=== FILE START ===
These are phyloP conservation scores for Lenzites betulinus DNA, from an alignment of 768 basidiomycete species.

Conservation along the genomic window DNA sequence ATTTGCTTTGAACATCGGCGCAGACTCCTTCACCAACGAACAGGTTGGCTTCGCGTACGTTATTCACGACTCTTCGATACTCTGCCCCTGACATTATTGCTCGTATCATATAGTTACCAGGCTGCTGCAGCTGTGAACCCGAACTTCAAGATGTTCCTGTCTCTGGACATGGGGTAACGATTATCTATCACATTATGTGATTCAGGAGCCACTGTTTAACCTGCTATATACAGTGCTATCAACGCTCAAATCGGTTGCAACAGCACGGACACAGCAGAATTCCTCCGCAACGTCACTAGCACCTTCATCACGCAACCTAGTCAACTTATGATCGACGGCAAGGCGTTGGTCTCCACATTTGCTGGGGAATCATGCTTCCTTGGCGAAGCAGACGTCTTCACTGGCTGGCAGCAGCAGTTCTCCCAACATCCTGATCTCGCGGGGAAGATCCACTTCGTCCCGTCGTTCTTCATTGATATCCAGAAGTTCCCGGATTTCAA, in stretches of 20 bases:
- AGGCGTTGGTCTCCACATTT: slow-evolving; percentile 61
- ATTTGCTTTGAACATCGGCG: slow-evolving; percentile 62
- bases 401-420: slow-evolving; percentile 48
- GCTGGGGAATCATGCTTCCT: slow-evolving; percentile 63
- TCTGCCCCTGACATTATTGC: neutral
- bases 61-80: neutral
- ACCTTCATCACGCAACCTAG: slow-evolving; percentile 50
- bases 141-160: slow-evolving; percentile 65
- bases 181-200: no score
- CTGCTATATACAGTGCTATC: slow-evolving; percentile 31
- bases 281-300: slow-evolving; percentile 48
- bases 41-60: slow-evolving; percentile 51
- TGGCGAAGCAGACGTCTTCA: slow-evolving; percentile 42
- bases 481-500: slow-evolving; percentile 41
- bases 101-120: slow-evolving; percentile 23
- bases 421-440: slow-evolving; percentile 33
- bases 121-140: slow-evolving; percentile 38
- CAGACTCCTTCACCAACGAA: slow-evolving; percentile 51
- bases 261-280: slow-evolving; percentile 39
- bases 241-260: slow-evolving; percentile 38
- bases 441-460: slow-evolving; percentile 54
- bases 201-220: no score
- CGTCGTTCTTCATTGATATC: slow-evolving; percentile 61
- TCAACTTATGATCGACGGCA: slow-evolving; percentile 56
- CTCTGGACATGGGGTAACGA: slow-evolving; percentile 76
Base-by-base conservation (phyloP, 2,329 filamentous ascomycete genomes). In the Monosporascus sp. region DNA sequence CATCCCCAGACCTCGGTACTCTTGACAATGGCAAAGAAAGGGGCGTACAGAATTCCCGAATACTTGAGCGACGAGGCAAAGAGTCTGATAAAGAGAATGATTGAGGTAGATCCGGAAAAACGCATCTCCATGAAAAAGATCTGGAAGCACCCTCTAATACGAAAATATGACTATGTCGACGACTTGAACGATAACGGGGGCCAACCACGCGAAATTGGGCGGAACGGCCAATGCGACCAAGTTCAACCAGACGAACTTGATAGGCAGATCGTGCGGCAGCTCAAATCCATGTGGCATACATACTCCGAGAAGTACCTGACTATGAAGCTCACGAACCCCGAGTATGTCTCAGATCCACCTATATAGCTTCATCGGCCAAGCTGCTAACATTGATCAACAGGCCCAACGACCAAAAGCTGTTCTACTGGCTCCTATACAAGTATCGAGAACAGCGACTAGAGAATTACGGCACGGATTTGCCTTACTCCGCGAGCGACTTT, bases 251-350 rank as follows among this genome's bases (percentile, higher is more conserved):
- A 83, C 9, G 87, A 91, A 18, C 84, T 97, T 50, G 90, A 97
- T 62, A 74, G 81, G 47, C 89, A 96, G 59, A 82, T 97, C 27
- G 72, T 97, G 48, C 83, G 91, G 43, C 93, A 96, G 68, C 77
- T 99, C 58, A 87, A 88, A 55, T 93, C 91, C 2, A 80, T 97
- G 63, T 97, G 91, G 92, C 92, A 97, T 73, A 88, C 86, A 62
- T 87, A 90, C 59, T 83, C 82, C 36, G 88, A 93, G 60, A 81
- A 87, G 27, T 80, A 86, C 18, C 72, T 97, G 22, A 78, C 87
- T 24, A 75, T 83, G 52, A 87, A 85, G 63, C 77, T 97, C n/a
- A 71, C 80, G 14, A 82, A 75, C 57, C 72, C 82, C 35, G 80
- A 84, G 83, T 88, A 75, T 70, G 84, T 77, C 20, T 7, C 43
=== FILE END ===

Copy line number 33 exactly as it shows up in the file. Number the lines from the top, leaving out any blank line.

- G 63, T 97, G 91, G 92, C 92, A 97, T 73, A 88, C 86, A 62